Zurich’s ETH named world’s seventh best university

Zurich's Swiss Federal Institute of Technology (ETH) has been named the seventh best university in the world in the newly released 2019 QS world university rankings.

Zurich's ETH named world's seventh best university
ETH Zurich. Photo: Gian Marco Castelberg/ETH Zurich

This is the highest place ever achieved by the technical institute in the well-regarded table of the world’s top academic institutions.

By coming seventh, the ETH is also the top-placed institute in continental Europe. The top six ranked universities are in the United States and in the United Kingdom.

Read also: ETH researchers develop new 'electronic rescue dog'

MIT, Stanford University, Harvard University and the California Institute of Technology claimed the top four spots in this year’s QS rankings while England’s University of Oxford and University of Cambridge came fifth and sixth.

ETH notched up an overall score of 95.3 out of 100. The institution was ranked in the top 50 for five out of six categories while QS made special note of its exceptionally high score of 98.7 out of 100 for citations per faculty – a clear reflection of Switzerland’s status as a research powerhouse.

In terms of broad subject areas, ETH came fourth globally for Engineering and Technology and seventh for Natural Sciences. At the individual subject area, ETH came top in the global rankings for Earth and Marine Sciences.

Established in 1855, ETH, which has around 20,000 students, can boast famous graduates including Albert Einstein (1921) and numerous Nobel Prize winners.

Nine Swiss universities appear in the QS 2019 rankings, with seven in the top 200. Lausanne’s EPFL dropped to 22nd place after being ranked 12th in 2018. The University of Zurich in 78th place and the University of Geneva in 108th spot.

Despite the EPFL’s drop in the rankings – 2019 is the first time the institution has appeared outside the QS global top 20 – it remains one of the world’s top research institutions, coming 14th for citations per faculty.

Read also: Lausanne's EPFL named 'most international university' in the world


EXPLAINED: How will the post-lockdown tracing system work in Switzerland?

Given there is no Covid-19 vaccine at the present time, contact tracing is believed to be an effective, though complex, strategy for breaking transmission chains and controlling the spread of disease. How will it work in Switzerland?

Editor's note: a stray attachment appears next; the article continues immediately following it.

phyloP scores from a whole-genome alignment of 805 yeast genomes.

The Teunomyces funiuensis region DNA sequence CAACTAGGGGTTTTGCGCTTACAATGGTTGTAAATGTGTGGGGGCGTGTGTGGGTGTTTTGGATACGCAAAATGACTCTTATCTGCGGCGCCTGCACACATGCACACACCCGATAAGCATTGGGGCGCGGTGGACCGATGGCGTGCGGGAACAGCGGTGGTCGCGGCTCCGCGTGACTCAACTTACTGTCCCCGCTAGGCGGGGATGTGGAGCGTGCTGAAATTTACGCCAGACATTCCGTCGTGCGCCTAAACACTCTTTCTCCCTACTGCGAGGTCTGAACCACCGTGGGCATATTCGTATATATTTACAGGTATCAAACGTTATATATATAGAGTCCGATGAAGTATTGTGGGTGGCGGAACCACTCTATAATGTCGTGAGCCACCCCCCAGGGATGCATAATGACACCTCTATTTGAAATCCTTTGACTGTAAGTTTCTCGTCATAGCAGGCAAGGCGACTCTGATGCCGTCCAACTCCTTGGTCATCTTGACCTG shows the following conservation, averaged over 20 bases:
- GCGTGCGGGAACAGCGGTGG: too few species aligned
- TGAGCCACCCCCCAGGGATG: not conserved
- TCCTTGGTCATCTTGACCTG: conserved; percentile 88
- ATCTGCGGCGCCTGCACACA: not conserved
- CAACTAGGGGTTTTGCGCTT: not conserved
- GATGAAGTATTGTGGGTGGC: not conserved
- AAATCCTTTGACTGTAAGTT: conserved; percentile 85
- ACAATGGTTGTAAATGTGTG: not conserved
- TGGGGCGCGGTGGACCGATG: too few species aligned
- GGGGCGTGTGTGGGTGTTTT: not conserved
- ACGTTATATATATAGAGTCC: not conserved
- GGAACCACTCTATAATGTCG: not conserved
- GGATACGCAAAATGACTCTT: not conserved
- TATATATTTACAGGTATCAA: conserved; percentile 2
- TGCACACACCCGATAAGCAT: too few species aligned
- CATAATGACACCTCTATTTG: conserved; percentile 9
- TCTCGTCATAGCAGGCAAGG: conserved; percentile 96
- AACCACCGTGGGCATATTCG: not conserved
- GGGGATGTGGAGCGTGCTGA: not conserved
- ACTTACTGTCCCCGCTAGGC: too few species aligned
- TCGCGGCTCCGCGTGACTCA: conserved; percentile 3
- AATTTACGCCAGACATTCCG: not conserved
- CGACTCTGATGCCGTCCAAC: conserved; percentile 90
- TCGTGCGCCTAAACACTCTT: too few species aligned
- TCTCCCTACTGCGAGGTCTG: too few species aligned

EXPLAINED: How will the post-lockdown tracing system work in Switzerland?
Research at EPFL will help establish a tracing system. Photo by Fabrice Coffrini / AFP

How does the tracking work?

The process involves identifying contaminated people, so that measures can be taken to prevent the spread of infection on to others.

It is all the more important in cases when the sick person has no symptoms and may not even know they are sick.

Once the infected person is identified, efforts are made to locate and test the people they have been in contact with within the past two weeks. If one of those contacts is found to be infected, the investigation starts again.

Trying to find chains of contamination could be a long process.

What are some of the challenges of contact tracing?

In Switzerland, as in many other countries, the challenge is to establish an effective tracking system, while respecting data protection.

Since mobile phones would be used, various technical and legal questions could arise, particularly on the collection and use of data.

In Switzerland, to process this information in the context of the pandemic, either the consent of the individual or an anonymisation of the data is required.

READ MORE: Swiss scientists launch a new app to collect Covid-19 data 

What tools will Switzerland be using for post-confinement contact tracing?

One possibility would be the tracking by GPS of mobile phones, as already implemented in a partnership between the federal government and Swisscom. This method allowed the authorities to monitor the public to see if they complied with the restrictions related to going out and traveling during the Easter holidays. 

But the government is now supporting a brand new project at the Ecole Polytechnique Fédérale de Lausanne (EPFL) and its sister institution, Zurich’s Eidgenössische Technische Hochschule (ETHZ).

Both are working on the so-called D3-PT project, a free downloadable application for mobile phones, which will run on Google’s Android operating system and on Apple’s iOS.

Its goal, according to Edouard Bugnion, professor of computer science at EPFL, is to “break the chain of virus transmission” by identifying new cases and isolating them. If a person is found positive for coronavirus, all the people he has encountered in the previous days will be alerted, so that they can go into quarantine and be tested. 

No exact details or launch date have been released yet, but the Federal Council thinks the D3-PT tracing would work well in Switzerland.

Will this system guarantee privacy?

Until very recently, the two institutions participated in the European research project Pan-European Privacy-Preserving Proximity Tracing, bringing together 130 organisations from eight countries.

But EPFL and ETHZ distanced themselves from this project after realising that user data would not be protected, and went on launch the D3-PT system which, they said, would be more “decentralised and transparent”.